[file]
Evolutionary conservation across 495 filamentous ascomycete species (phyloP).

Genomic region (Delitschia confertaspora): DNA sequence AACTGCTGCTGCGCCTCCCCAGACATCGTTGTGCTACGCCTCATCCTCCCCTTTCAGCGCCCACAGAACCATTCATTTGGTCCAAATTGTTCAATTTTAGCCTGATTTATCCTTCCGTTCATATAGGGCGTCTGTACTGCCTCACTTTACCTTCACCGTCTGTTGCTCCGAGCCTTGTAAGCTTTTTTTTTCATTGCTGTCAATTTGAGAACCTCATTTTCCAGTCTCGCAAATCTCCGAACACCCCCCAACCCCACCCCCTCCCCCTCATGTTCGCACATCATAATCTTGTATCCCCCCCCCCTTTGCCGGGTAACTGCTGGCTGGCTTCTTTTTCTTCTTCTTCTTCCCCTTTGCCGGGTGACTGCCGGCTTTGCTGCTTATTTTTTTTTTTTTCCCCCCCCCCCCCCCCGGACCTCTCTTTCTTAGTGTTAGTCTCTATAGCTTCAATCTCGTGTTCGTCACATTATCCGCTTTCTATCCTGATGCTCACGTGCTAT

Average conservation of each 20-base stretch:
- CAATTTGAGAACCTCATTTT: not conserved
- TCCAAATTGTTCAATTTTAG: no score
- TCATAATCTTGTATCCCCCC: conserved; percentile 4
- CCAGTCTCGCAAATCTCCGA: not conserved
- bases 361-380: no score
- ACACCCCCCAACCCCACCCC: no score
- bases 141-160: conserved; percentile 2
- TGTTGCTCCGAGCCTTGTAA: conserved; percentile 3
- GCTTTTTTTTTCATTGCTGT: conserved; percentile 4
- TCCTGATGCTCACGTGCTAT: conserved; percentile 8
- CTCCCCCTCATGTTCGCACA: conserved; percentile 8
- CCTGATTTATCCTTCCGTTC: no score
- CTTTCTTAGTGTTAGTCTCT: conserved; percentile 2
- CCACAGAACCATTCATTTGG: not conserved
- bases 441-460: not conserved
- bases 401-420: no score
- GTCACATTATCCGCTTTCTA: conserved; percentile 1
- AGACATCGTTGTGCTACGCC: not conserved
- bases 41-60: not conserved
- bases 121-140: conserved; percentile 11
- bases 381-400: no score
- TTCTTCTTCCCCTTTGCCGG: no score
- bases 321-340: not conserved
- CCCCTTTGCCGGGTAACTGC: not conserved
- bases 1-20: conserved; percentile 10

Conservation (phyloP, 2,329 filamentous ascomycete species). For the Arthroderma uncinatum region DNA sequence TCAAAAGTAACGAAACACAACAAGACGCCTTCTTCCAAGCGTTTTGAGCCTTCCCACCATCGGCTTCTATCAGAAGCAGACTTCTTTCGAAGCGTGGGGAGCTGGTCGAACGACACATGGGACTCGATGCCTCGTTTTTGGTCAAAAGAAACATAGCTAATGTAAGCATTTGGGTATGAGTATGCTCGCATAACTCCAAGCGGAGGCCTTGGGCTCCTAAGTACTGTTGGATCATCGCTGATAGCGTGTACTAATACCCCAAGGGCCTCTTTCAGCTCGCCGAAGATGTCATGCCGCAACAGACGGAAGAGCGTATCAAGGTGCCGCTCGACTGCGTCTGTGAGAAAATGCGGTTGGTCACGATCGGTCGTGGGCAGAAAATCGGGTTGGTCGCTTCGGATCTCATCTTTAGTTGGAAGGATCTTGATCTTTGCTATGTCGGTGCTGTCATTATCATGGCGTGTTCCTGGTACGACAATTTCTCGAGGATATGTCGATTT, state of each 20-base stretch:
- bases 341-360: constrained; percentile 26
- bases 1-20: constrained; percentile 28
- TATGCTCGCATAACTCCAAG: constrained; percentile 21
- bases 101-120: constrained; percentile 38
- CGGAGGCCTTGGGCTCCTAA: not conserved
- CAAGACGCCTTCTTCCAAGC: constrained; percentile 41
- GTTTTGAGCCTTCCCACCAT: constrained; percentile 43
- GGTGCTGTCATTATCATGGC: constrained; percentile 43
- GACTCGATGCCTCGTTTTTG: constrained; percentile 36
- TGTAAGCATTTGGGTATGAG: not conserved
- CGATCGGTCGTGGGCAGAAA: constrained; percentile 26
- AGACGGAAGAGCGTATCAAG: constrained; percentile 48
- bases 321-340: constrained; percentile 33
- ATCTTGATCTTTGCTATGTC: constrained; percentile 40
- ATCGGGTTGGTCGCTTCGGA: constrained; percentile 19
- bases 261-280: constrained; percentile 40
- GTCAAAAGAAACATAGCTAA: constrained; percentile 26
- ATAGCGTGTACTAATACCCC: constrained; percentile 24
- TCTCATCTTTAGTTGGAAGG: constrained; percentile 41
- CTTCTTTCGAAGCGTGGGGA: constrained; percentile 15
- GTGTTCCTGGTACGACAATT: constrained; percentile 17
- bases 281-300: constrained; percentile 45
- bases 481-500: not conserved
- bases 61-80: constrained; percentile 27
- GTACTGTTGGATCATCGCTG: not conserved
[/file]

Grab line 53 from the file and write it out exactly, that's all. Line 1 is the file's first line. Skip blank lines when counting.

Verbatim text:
- bases 61-80: constrained; percentile 27